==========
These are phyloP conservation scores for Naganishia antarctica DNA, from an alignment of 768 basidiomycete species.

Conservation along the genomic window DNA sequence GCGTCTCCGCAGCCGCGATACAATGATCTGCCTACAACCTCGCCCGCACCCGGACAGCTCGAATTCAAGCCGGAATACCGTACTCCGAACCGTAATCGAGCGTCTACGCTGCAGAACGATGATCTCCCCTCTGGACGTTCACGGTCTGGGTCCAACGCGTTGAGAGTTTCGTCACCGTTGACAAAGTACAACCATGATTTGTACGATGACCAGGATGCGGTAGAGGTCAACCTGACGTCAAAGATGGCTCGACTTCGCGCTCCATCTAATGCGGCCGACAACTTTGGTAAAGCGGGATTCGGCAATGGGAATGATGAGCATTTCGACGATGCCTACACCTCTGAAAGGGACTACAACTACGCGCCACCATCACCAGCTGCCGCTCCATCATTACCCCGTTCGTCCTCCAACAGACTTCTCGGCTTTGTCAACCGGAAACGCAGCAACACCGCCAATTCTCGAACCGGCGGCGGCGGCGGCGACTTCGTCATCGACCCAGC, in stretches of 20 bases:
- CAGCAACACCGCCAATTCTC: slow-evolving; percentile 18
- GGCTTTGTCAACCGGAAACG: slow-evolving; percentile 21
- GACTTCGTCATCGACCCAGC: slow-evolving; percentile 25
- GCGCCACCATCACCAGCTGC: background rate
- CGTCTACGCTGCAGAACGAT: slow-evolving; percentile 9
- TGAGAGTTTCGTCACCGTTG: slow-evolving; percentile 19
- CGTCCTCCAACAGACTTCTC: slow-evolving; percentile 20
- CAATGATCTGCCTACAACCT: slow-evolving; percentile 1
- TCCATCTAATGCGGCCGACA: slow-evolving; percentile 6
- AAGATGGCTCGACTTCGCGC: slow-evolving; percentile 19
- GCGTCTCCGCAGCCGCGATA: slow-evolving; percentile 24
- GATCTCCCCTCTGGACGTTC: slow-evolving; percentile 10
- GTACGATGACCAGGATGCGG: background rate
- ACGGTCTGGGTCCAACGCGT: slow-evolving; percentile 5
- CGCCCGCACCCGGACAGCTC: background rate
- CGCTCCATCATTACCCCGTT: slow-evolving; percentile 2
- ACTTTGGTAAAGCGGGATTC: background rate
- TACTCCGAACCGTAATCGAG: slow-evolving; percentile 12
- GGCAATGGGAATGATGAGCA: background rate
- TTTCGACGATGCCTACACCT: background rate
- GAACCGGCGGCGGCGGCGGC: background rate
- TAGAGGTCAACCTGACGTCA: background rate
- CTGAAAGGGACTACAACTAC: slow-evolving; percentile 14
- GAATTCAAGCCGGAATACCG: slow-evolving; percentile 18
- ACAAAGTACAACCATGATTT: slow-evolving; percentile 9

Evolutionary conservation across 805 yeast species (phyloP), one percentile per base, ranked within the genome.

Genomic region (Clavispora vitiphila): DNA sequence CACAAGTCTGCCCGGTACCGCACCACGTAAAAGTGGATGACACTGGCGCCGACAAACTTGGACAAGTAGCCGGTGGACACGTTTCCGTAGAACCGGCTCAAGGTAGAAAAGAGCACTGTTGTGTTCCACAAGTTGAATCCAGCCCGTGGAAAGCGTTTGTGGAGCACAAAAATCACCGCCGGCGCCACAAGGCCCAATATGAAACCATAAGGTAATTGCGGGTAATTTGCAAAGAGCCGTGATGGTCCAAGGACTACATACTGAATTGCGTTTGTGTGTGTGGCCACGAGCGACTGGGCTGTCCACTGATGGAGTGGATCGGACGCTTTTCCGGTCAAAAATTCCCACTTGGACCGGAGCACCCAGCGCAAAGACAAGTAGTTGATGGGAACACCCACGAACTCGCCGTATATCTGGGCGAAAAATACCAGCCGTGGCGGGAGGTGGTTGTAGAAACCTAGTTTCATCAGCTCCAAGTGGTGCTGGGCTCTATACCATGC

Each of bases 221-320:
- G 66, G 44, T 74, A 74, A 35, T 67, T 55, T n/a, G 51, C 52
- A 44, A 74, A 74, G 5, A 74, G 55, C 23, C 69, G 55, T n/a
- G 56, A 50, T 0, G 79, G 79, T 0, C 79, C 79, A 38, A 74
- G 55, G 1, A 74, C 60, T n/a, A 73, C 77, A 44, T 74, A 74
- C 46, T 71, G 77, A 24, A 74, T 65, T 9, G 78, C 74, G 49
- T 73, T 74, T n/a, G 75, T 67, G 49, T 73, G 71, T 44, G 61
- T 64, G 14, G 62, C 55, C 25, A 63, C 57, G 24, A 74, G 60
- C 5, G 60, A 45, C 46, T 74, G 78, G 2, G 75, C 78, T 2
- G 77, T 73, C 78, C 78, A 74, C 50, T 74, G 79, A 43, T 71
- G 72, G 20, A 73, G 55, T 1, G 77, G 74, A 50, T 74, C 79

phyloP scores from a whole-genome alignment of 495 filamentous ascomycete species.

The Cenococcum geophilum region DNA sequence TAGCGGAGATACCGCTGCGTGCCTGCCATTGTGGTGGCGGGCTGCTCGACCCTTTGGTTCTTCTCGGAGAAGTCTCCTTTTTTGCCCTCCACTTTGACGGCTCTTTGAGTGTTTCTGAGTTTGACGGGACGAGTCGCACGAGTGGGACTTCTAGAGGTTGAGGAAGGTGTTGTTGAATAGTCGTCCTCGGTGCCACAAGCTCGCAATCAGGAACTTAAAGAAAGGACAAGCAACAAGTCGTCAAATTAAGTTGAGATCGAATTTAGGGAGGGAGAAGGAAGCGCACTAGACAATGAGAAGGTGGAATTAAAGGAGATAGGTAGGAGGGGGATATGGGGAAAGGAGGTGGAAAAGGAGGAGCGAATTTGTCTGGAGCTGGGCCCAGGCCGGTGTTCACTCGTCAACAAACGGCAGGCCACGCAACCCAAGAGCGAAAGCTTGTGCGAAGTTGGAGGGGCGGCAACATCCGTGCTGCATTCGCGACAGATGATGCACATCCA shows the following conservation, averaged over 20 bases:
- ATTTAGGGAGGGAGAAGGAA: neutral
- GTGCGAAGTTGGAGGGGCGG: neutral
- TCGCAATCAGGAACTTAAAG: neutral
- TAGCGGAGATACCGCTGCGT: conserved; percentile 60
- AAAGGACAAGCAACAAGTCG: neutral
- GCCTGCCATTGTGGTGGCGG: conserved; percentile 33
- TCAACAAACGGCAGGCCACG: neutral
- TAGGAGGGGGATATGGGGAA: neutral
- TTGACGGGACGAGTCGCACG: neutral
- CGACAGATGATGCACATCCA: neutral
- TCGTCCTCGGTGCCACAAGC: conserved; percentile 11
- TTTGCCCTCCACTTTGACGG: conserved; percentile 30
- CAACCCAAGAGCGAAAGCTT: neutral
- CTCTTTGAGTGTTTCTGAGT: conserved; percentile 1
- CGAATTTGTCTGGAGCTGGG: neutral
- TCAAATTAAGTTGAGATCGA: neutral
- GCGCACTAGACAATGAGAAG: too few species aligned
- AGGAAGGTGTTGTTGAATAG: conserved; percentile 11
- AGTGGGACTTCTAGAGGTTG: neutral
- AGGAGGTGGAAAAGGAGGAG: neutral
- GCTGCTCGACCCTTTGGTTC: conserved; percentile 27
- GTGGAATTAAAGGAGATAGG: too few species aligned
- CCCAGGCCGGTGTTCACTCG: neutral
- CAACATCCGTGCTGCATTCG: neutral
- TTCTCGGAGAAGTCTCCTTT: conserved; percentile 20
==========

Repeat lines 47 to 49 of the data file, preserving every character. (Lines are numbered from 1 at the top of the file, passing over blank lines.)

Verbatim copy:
- AAAGGACAAGCAACAAGTCG: neutral
- GCCTGCCATTGTGGTGGCGG: conserved; percentile 33
- TCAACAAACGGCAGGCCACG: neutral